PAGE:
Sometimes I try to answer the question, I try to explain different levels of training, different points of view. Most times I don’t try to explain, I just listen to them and allow them a space to vent their frustration. Either way, I feel accomplished for having sought out the cause of the condition.

Taking a Different Route After Mental Challenges

Whether you are a college student who has just studied six hours straight for that big midterm or an attorney who has gone over legal brief after legal brief, sometimes the most comforting next step is sitting down with a snack or delicious meal. However, there is evidence that you should really consider exercising to give your mind a break. Read why in the article below:

Could the solution to post-study session cravings be a 15-minute jaunt on the treadmill? According to new research in the journal Medicine & Science in Sports & Exercise, short but strenuous workouts may curb the hunger pangs that tend to follow challenging cognitive tasks.

For anyone who’s ever ordered Domino’s after pouring over a spreadsheet, or wrapping up a complex report, the brain-fried binge is all too familiar. “Mental work utilizes the brain’s energy resources, and the brain then signals that it needs additional energy,” researcher William Neumeier, PhD, a postdoctoral scholar at the University of Alabama at Birmingham (UAB), explained in an email to Health. “If food is available, the brain will use it to replenish energy. This could lead to overeating.”

Neumeier and his colleagues suspected that physical activity might counteract that urge to eat: “Exercise, especially high-intensity exercise, can increase available energy in the body’s bloodstream, and promote satiety in the short term,” says Dr. Neumeier. The researchers hypothesized that the brain could replenish its energy deficit from a mentally-taxing chore by utilizing byproducts of exercise—primarily glucose and lactate—and halt cravings for more food.

To test their theory, they offered 38 healthy college students pizza (to see how much they ate under normal circumstances). On another day, they had the participants do 20 minutes of math and reading comprehension problems to tire out their brains. Afterwards, one group rested for 15 minutes while another group did interval training on a treadmill. Then the researchers served a pizza lunch, and tracked how many calories the volunteers consumed.

RELATED: 11 Reasons You’re Always Hungry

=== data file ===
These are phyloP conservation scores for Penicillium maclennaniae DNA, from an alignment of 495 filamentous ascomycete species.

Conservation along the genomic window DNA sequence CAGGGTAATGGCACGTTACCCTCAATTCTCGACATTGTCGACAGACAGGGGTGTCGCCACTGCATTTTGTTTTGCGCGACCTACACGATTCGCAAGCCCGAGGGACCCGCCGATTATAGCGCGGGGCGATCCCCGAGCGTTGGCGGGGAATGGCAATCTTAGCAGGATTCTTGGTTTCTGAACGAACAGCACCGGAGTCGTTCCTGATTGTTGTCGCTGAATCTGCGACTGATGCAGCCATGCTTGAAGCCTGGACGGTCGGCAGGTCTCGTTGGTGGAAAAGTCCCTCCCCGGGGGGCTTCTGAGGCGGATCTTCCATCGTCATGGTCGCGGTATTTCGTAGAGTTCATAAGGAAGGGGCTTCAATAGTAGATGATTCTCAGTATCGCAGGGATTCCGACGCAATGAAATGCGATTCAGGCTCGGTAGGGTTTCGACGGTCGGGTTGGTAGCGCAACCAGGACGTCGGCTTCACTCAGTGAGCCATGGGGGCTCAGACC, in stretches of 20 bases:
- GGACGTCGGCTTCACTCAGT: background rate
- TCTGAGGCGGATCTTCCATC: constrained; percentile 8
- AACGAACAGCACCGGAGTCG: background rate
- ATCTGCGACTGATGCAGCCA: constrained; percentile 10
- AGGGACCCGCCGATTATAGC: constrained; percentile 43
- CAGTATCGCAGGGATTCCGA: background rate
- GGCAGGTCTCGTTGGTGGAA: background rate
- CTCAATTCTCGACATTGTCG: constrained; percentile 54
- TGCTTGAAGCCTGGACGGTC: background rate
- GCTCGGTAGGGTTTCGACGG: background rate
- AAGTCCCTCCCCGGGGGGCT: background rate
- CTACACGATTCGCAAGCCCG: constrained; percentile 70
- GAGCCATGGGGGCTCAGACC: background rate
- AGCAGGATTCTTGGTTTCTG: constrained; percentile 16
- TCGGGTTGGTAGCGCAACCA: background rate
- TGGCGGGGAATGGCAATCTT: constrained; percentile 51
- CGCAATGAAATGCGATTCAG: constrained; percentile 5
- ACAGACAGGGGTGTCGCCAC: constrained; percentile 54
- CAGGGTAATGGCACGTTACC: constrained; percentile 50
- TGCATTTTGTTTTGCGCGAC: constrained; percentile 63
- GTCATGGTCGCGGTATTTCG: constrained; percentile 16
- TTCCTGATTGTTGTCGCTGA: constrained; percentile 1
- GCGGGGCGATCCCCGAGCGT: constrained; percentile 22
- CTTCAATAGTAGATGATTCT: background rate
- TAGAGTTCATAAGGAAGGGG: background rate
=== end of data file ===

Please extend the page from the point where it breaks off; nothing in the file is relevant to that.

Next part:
The results lined up with what the researchers expected: “Mental work increased food intake by 100 calories, unless there was an intense bout of exercise in between,” study co-author Emily Dhurandar, PhD, an assistant professor in UAB’s Department of Health Behavior, said in an email. “Among those who exercised, there was no increase in food intake resulting from mental work.”

More research is needed to investigate the effects of workouts of varying types, lengths, and intensities. But the current findings might be helpful for workhorses looking to lose a few pounds. “People who find themselves hungry after completing mentally-demanding tasks should consider adding a bout of exercise to their schedule to help curb their appetite,” says Dhurandar.

So next time you finish a big item on your to-do list, try reaching for your running shoes before a bag of chips, and you may leave your cravings in the dust.


Pros and Cons of Exercising in Different Environments

Exercising is sometimes the last thing we want to spend our time doing. But if you are in the right setting it can be a little more tolerable. Some prefer only working out at a gym while others go for a run through their neighborhood every morning. There are pros and cons to both indoor and outdoor workouts that this article points out very clearly. If you haven’t been able to decide where you like to exercise most, this might help you do that.

This time of year, debating between hitting the gym and kicking it outside can be as tricky as choosing between hot or iced coffee. Here to make your life easier? Research. Check out the perks and pitfalls of both, so you can get exactly what you want from your workout.


  • Perk: More Intensity. Without natural distractions that are annoying (gah, wind) or cool (what a view!), you can laser-focus on your routine, allowing you to maintain your level of ferocity.
  • Perk: Better Results. Increased intensity brings greater physiological changes, as in more fat loss and a stronger cardiovascular system.
  • Pitfall: Are We Done Yet? There’s not much stimulation to keep you motivated on the treadmill—though endorphins, in any setting, do help. (Beat workout boredom with Women’s Health’s Ignite routine by 2015 Next Fitness Star Nikki Metzger!) 


  • Perk: Reduced Stress. Studies show people have less anxiety after exercising alfresco. Green spaces are inherently calming, giving your antsy mind a rest.
  • Perk: Stick-to-it-iveness. That soothing feeling? It’s pretty addictive. If you’re starting a new program, begin outside to lock down the habit—then take it indoors when temps plummet.
  • Pitfall: Ugh, Rain. You have to prepare yourself for unexpected variables that may cramp your game. Not ideal if you’re training for speed.